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Thermal Conductivity of Methane Hydrate from Experiment and Molecular Simulation

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journal contribution
posted on 22.11.2007, 00:00 by Eilis J. Rosenbaum, Niall J. English, J. Karl Johnson, David W. Shaw, Robert P. Warzinski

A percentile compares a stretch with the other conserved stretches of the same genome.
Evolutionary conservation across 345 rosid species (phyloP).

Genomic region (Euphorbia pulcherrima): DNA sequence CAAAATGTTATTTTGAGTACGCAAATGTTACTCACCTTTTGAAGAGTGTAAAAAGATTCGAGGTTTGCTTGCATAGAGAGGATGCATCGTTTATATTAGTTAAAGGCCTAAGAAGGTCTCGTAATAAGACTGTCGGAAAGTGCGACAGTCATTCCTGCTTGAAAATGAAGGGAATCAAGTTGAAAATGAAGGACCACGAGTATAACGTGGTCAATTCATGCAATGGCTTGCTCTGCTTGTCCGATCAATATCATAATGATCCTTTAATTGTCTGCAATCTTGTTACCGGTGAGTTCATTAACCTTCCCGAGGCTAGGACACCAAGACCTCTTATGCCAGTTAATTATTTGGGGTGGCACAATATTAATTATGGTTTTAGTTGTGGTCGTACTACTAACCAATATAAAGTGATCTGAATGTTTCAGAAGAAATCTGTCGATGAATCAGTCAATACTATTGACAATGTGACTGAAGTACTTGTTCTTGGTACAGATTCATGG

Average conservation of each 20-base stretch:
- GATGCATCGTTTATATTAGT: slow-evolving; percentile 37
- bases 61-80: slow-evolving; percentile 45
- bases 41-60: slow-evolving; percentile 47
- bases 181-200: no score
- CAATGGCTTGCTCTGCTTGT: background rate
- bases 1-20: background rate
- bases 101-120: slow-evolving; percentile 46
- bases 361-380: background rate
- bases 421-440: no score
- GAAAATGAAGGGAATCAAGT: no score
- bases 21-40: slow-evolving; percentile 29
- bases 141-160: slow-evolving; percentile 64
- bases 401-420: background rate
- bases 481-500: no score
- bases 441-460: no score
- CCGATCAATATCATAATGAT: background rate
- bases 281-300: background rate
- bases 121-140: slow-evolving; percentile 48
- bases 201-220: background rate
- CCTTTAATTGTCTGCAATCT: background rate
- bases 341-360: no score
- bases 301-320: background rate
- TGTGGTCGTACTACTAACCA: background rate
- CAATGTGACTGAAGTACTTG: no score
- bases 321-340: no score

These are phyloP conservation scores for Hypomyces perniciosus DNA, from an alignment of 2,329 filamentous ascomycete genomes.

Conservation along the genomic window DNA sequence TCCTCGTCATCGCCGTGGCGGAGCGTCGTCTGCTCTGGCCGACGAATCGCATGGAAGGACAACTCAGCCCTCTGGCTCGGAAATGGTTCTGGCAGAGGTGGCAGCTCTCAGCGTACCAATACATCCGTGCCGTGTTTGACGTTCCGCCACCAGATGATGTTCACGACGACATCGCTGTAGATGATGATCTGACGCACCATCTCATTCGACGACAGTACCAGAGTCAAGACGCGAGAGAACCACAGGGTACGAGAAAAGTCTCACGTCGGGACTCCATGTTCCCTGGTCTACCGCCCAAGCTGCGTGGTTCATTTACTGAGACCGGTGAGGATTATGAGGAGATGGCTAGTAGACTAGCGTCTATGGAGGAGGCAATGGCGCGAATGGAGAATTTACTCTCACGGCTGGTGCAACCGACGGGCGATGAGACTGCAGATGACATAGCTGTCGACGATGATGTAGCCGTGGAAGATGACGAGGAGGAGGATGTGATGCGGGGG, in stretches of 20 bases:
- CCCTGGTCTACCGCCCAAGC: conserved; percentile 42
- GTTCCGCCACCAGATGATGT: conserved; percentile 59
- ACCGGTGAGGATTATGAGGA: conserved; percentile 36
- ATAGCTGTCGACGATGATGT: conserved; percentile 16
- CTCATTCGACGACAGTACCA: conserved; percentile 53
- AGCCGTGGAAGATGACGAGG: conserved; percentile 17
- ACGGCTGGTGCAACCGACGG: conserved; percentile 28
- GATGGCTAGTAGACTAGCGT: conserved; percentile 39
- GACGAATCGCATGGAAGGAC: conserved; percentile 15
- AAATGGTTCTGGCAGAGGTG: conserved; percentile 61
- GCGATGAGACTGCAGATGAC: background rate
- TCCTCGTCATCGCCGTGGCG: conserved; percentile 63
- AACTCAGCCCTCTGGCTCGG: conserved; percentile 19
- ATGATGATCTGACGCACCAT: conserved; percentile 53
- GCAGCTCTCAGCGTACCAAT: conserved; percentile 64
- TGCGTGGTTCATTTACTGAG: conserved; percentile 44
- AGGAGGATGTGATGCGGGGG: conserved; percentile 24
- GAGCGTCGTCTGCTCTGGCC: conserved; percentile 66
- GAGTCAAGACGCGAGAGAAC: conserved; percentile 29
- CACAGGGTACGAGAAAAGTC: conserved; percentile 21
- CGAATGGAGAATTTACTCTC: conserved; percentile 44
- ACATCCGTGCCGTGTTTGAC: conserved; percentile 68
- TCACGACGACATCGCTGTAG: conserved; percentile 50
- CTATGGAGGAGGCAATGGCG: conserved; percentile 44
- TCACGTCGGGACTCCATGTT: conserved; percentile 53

A single-sided transient plane source technique has been used to determine the thermal conductivity and thermal diffusivity of a compacted methane hydrate sample over the temperature range of 261.5−277.4 K and at gas-phase pressures ranging from 3.8 to 14.2 MPa. The average thermal conductivity, 0.68 ± 0.01 W/(m·K), and thermal diffusivity, 2.04 × 10-7 ± 0.04 × 10-7 m2/s, values are, respectively, higher and lower than previously reported values. Equilibrium molecular dynamics (MD) simulations of methane hydrate have also been performed in the NPT ensemble to estimate the thermal conductivity for methane compositions ranging from 80 to 100% of the maximum theoretical occupation, at 276 K and at pressures ranging from 0.1 to 100 MPa. Calculations were performed with three rigid potential models for water, namely, SPC/E, TIP4P-Ew, and TIP4P-FQ, the last of which includes the effects of polarizability. The thermal conductivities predicted from MD simulations were in reasonable agreement with experimental results, ranging from about 0.52 to 0.77 W/(m·K) for the different potential models with the polarizable water model giving the best agreement with experiments. The MD simulation method was validated by comparing calculated and experimental thermal conductivity values for ice and liquid water. The simulations were in reasonable agreement with experimental data. The simulations predict a slight increase in the thermal conductivity with decreasing methane occupation of the hydrate cages. The thermal conductivity was found to be essentially independent of pressure in both simulations and experiments. Our experimental and simulation thermal conductivity results provide data to help predict gas hydrate stability in sediments for the purposes of production or estimating methane release into the environment due to gradual warming.